To Hamiltonians, year after year, season after season, his voice was as familiar and as comfy as that favourite sweater in your closet that you hope will last a lifetime.
2010 Norm Marshall
Norm Marshall, who passed away two weeks before his 90th birthday on November 5, 2008, was a Southwestern Ontario legend known to generations for his radio play-by-play call of Tiger-Cats games and later his work on CHCH TV.
But the respected and popular broadcaster also has a vital place in Canada’s sporting history. Marshall was borrowed from Hamilton radio station CHML to call the 1952 Grey Cup between the Toronto Argonauts and Edmonton Eskimos for CBC television.
This was the first televised Grey Cup Game, but CBC had no experienced football play-by-play men on their staff then. So the public broadcaster plucked Marshall for the day for the handsome sum of $250 to work alongside Larry O’Brien, an experienced broadcaster from Montreal. “I can remember the general manager of the radio station for whom I worked at the time saying ‘men, you are at the edge of
something that no one else has had a chance to do,’ ” Marshall recalled in an interview.
The Argonauts won the game and Marshall won the respect of a nation, something he already had in Hamilton when he began working for CHML in the early 1940s.
Marshall called Tiger-Cats games on the radio and later television for 26 years. Two years after his work in the 1952 Grey Cup, he joined CHCH to not only describe the action of Tiger-Cats games, Hamilton junior hockey games and Ontario university football but deliver the nightly sports.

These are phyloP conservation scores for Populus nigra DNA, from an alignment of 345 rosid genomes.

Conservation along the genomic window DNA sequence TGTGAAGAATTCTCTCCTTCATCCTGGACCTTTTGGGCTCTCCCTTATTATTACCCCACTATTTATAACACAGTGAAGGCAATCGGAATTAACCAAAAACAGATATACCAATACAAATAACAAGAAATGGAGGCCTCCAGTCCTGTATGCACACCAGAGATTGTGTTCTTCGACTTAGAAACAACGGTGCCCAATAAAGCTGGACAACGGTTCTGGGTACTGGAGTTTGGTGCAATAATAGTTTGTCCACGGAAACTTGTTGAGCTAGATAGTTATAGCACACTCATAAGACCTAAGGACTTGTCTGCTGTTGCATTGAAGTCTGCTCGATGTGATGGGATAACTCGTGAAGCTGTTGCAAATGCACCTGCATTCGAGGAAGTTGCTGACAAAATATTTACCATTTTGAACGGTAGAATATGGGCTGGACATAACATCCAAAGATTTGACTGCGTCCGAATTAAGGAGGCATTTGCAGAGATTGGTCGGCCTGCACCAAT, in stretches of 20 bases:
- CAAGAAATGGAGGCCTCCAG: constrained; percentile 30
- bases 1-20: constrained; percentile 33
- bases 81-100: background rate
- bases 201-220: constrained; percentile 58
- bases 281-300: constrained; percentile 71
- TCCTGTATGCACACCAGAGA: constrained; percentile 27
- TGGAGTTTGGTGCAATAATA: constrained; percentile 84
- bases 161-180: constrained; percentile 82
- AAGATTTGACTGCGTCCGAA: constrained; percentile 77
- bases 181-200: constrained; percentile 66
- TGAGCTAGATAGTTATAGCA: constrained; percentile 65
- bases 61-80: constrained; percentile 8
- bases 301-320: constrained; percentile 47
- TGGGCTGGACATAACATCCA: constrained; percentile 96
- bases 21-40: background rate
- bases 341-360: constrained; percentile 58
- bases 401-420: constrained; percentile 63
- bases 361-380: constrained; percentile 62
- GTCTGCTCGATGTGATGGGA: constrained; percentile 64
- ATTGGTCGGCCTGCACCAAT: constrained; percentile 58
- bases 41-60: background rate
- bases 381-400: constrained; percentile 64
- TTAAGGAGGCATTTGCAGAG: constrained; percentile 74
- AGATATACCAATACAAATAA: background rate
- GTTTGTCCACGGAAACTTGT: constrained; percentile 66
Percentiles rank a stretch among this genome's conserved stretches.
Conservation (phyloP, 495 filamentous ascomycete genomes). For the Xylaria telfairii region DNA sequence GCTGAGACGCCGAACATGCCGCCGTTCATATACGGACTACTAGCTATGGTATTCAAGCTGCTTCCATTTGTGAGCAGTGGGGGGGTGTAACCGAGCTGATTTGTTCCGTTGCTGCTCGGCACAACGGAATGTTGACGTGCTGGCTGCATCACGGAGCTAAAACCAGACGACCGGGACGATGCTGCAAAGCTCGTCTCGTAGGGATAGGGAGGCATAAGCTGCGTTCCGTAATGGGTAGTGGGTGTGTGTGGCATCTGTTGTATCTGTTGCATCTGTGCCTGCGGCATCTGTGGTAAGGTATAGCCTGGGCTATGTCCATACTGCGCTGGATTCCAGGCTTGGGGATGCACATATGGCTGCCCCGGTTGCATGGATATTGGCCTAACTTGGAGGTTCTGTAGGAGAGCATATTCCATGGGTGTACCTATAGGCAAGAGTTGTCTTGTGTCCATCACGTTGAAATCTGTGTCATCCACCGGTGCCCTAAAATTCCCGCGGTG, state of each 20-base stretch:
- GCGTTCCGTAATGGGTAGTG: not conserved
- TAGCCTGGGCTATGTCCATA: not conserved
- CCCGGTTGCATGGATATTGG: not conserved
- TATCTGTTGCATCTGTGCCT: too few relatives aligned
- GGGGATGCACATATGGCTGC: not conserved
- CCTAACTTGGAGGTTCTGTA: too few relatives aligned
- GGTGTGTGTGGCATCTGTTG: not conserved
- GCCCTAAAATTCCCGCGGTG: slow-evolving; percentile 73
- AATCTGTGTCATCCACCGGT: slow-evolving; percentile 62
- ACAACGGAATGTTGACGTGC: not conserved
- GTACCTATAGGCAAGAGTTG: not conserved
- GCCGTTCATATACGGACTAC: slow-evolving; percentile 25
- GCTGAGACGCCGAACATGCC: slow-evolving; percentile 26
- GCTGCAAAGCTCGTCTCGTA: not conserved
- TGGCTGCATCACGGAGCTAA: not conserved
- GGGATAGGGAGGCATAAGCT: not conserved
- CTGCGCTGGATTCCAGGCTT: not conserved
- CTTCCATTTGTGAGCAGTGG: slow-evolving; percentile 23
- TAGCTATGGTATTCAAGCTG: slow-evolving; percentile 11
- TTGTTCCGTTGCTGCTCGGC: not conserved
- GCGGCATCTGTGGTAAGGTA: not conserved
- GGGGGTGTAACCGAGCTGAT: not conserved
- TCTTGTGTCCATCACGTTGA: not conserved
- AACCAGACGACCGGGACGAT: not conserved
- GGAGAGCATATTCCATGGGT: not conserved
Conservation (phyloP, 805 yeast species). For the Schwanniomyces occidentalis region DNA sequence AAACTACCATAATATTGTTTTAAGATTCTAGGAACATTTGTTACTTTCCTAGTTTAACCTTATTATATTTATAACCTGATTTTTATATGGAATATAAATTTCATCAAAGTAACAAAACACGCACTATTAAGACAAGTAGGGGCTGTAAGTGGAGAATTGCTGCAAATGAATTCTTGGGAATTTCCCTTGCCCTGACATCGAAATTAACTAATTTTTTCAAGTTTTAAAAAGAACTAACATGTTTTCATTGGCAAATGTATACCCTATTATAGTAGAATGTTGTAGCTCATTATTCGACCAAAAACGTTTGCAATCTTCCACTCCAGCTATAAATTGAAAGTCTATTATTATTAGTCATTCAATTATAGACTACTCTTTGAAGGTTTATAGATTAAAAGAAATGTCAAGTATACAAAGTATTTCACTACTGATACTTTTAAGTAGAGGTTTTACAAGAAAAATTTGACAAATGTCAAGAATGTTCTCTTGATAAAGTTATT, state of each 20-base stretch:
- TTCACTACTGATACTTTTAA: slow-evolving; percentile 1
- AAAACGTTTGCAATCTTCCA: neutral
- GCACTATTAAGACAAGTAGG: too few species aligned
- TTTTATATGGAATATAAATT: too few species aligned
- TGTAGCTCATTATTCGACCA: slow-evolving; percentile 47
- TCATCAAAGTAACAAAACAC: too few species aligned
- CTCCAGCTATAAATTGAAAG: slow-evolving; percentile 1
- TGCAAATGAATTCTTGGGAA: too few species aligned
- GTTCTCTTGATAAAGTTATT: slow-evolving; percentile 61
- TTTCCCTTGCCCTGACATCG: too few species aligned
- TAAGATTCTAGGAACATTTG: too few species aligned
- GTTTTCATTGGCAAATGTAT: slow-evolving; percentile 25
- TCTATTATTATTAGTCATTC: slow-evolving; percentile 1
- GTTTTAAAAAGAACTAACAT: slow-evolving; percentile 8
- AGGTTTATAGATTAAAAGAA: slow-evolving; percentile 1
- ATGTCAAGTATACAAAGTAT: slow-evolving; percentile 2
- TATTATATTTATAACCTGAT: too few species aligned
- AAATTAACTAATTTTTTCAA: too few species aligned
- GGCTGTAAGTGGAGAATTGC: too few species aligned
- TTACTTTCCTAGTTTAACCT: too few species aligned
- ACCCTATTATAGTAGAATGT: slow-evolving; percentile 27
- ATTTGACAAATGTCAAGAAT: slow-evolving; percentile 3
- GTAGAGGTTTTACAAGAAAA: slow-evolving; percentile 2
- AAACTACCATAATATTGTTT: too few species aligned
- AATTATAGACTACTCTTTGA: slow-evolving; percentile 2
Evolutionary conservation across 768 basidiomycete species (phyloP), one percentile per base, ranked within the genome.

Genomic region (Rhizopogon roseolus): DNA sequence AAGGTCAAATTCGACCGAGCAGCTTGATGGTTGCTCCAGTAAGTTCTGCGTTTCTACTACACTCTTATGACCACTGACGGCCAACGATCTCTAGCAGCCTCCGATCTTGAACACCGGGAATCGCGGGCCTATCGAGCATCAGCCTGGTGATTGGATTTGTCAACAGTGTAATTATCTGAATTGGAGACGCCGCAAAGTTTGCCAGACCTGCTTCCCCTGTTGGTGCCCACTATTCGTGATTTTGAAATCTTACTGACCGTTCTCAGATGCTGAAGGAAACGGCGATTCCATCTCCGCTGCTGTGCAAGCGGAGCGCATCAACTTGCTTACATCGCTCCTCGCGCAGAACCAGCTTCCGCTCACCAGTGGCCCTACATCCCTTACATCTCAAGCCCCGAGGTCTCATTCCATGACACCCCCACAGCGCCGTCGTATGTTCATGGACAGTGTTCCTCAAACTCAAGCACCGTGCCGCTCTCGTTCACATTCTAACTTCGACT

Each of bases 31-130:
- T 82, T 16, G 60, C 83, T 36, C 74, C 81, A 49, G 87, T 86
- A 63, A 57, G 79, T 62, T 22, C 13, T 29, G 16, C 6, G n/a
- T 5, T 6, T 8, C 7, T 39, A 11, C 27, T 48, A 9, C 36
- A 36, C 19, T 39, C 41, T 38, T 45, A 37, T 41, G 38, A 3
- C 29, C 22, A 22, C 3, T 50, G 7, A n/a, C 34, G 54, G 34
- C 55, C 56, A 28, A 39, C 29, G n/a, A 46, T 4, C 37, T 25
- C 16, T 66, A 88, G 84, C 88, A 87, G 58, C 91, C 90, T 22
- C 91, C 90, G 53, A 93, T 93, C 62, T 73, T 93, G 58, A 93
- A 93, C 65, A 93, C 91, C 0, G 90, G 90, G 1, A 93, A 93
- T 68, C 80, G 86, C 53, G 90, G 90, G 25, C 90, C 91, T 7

“Sometimes we throw around the word ‘legend’ pretty liberally,” CHCH sportscaster Ken Welch said. “But in the case of Norm Marshall, it is so appropriate. He was a giant in not only sportscasting in this country but broadcasting period.” It was a distinct pleasure and honour to work alongside someone like him.”
Marshall was born November 24, 1918 in Toronto. His father was a Welland, Ontario school principal and his mother a telephone operator. Norm was an athlete. He was an accomplished sprinter and quarterback in high school, but also a natural entertainer.
He auditioned as a singer for CKTB in nearby St. Catharines in 1931. Back then, recorded music was difficult to find, so stations relied on local talent. Marshall was good enough to later land a gig with a dance band, and would perform on a Lake Erie cruise ship that sailed between Crystal Beach near Fort Erie and Buffalo.
Marshall became a Hamilton sports fixture when one day regular sports announcer Vic Copps – later mayor of Hamilton and father of former MP Sheila Copps – couldn’t go on air, so Marshall stepped in.
With his broadcast career in the rear view mirror, Marshall influenced a younger generation of media students through his teaching at Mohawk College in the 1970s and ’80s. He later became the first public relations person for Copps Coliseum before opening his own communications business.
An avid golfer, he put himself through a practice session on the day before he passed away.
In 1985, Marshall won the Fred Sgambati Media Award for contributions to youth sports and he was named to Hamilton’s Gallery of Distinction in 1994.
He married his wife Helen in April 1953 and they raised three children Janice, Mike and Bill.
….by Tim Wharnsby